So called biofuels form a small part of ANO leader and finance minister Andrej Babiš’ business empire. But it’s a sector that is heavily under scrutiny as government agreed proposals to extend fuel support come before the lower house of parliament.
For the last month finance minister Andrej Babiš has been under pressure for what his opponents claim are clear moves to tailor government legislation so that it benefits his agro-chemical group Agrofert. The claims centre on a proposal to extend tax benefits for so-called biofuels, and not just any biofuels at that, but the ones that Babiš’ companies are primarily producing.
Former finance minister and deputy leader of TOP 09 Miroslav Kalousek says Agrofert stands to benefit to the tune of around 5 billion crowns from the extended support for the current range of biofuels, which he adds, are in any case a blind alley for the long-term development of environmentally friendly forms of alternative fuel.
Biofuels are themselves an environmental and economic hot potato. Produced from sugar beet, rapeseed, maize, and wheat, these fuels were around a decade ago seen as the only real alternative to fossil fuels in the transport sector. And targets were set to promote them, such as the 10 percent EU target for biofuel use in the transport sector by 2020. Then, as yellow rapeseed started to colour the Czech countryside, there came the backlash that these demanding bio crops were forcing food prices up and leading to soil deterioration and erosion.
So far the Czech Republic has advanced pretty well towards meeting the 2020 EU targets. Biofuel accounted for 6.0 percent of Czech fuel consumption in the transport sector in 2012, just above the EU average. But the continued incentives are needed to attain the final target.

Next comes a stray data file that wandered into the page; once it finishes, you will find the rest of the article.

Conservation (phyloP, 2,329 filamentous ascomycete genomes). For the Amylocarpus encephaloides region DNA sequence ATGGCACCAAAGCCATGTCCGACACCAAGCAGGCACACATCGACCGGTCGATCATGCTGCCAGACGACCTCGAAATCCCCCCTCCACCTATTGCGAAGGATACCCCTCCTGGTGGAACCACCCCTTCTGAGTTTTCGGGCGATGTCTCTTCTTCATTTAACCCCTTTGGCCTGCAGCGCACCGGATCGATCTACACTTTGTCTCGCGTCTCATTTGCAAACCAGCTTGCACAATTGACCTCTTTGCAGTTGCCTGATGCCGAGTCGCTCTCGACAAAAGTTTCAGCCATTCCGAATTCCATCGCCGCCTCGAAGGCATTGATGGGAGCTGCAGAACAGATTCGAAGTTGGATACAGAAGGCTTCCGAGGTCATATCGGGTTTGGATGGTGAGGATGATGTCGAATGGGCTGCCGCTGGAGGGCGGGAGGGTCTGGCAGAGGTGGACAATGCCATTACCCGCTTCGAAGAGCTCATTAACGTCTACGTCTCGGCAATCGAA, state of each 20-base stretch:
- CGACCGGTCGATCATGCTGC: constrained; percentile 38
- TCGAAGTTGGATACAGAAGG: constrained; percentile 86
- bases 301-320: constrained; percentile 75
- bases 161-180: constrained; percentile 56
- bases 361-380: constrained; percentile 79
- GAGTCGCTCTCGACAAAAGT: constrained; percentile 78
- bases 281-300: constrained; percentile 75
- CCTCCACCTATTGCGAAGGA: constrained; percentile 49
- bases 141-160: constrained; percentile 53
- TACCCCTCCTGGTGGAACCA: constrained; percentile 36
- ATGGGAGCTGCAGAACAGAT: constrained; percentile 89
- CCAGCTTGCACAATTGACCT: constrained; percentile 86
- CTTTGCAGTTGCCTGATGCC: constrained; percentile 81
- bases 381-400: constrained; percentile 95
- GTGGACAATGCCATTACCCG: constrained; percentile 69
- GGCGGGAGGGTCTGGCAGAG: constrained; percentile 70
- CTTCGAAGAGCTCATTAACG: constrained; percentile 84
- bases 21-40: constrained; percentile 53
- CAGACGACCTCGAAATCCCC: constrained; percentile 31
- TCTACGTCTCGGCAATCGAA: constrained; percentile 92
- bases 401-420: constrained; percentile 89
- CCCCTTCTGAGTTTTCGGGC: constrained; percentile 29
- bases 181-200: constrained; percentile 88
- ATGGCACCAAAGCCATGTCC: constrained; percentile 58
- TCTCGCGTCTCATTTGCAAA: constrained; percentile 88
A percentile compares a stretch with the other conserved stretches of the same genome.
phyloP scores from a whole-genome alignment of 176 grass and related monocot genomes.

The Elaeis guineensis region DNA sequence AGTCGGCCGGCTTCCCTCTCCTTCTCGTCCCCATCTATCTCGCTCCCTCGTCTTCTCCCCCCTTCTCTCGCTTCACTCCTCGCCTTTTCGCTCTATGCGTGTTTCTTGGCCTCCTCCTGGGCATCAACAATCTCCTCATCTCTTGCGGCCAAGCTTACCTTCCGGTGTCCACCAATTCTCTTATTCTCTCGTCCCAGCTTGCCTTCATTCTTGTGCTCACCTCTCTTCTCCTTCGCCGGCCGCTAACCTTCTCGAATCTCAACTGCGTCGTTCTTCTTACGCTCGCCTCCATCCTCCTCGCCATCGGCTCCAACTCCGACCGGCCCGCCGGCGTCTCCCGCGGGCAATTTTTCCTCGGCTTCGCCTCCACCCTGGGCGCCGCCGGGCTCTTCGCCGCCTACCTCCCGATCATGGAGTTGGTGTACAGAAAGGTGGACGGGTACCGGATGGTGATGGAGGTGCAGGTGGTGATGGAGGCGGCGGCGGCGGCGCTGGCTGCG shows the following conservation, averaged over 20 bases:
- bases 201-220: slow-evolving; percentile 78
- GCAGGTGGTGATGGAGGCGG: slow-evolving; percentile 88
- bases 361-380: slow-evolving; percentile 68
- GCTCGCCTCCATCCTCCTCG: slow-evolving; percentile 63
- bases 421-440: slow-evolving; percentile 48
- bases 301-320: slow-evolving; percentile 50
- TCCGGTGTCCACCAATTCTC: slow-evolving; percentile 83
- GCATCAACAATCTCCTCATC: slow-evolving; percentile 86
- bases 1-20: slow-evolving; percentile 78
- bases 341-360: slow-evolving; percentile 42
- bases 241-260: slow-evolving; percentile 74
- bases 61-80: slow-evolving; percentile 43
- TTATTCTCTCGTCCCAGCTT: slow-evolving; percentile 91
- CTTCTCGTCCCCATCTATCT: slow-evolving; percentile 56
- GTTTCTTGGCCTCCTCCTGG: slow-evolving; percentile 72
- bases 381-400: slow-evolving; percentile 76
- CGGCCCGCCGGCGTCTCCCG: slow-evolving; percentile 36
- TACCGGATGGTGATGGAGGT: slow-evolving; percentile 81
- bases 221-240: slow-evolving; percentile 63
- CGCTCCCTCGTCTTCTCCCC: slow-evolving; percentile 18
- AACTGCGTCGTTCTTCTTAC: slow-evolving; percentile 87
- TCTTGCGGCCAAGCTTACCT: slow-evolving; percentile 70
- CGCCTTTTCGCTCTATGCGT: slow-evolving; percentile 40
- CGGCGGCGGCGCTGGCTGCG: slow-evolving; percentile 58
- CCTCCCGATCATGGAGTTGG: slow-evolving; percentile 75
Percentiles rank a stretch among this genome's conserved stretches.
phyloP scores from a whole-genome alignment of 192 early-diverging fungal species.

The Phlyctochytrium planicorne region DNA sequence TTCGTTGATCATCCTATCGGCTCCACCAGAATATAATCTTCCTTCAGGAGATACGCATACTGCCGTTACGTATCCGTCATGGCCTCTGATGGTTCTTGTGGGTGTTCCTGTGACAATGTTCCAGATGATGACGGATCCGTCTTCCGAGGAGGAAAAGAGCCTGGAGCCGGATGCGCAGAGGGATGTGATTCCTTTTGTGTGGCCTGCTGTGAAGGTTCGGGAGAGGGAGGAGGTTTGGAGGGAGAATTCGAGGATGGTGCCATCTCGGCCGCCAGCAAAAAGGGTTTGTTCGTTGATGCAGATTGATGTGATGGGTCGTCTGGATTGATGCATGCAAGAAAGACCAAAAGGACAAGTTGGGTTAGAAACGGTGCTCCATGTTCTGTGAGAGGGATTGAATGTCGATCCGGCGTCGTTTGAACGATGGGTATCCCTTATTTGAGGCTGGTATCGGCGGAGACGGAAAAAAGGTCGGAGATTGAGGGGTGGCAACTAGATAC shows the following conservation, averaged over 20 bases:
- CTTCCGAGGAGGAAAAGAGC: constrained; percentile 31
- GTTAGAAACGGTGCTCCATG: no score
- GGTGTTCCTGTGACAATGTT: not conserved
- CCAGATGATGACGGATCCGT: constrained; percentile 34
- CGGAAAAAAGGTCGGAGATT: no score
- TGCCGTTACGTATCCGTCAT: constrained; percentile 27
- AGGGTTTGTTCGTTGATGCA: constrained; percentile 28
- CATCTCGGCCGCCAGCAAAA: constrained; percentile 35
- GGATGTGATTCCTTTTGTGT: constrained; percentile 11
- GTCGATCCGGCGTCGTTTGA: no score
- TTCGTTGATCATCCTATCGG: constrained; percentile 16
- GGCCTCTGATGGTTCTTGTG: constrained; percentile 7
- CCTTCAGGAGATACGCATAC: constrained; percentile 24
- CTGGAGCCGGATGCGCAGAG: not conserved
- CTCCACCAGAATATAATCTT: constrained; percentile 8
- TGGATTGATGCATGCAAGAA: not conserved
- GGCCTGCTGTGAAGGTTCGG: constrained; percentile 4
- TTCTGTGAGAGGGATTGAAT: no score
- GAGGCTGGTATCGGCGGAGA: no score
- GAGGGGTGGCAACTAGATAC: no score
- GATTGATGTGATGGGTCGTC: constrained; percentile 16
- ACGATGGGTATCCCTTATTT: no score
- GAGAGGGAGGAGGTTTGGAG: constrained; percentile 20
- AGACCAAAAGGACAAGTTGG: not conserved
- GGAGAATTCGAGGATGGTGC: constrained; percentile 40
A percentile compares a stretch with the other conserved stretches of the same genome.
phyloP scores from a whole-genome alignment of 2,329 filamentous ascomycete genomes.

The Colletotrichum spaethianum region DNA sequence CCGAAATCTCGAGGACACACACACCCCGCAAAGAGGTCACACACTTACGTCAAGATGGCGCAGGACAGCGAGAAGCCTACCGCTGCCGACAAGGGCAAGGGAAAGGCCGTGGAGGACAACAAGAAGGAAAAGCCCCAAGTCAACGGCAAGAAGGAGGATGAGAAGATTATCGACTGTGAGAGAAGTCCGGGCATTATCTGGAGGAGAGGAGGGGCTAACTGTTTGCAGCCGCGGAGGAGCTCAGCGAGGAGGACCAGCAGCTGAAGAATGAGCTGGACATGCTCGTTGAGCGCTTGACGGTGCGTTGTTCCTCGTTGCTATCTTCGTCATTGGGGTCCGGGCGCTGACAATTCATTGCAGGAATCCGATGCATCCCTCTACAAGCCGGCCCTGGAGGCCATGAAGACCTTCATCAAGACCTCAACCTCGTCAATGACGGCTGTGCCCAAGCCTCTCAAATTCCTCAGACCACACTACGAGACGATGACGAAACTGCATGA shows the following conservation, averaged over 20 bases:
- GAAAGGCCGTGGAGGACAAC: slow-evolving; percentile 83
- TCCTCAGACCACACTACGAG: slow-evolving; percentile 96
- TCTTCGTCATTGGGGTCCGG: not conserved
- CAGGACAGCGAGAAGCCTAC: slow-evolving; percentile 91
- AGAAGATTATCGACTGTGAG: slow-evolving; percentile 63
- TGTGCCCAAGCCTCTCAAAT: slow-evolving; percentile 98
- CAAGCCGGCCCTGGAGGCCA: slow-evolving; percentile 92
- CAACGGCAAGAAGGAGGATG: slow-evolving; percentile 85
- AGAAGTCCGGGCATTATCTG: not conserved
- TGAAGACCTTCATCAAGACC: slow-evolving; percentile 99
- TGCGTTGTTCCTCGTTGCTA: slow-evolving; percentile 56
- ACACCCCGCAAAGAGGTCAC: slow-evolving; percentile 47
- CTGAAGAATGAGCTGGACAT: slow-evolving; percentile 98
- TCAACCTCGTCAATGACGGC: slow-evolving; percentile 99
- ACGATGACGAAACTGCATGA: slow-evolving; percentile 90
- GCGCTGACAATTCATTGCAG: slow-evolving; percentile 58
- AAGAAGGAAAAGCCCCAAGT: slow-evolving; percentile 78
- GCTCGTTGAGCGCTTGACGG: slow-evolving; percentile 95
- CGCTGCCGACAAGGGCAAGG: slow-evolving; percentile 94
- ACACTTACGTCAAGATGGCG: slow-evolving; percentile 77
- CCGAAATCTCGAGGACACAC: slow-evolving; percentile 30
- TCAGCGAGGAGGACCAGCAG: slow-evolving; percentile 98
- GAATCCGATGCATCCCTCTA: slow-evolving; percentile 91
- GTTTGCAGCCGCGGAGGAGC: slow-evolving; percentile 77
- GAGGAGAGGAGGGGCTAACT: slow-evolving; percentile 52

Meanwhile, the EU itself is trying to adjust its biofuels policy. It admits that the so-called first generation biofuels, based on food or animal crops, are not the best path to follow. But the second generation founded on converting wood and other biomass are not fully up and running and the third, based on algae, are even further into the future. Babiš has defended himself by saying that the main responsibility for drawing up Czech biofuels legislation lies with the Ministry of Agriculture, though it’s clear that the finance ministry was heavily involved in shaping the latest proposal.
Unfortunately for Babiš there’s another aspect to the conflict of interest accusations as well. The finance ministry exercises control of a series of state-dominated firms, including fuel distribution company Čepro which also has the responsibility for purchasing and mixing the bio-fuels going into diesel and petrol. Agrofert owned biofuel company Preol is the main supplier of biofuels to Čepro. Together with another Agrofert company, it supplies around 55 percent of Čepro’s biofuel needs.
The finance ministry exercised its control a few months ago to change the top team of managers at Čepro. So demands are now circulating that the finance ministry offload its responsibility for some state-controlled companies, with the Ministry of Industry and Trade set to benefit the most. Andrej Babiš, not surprisingly, is vigorously resisting those demands.
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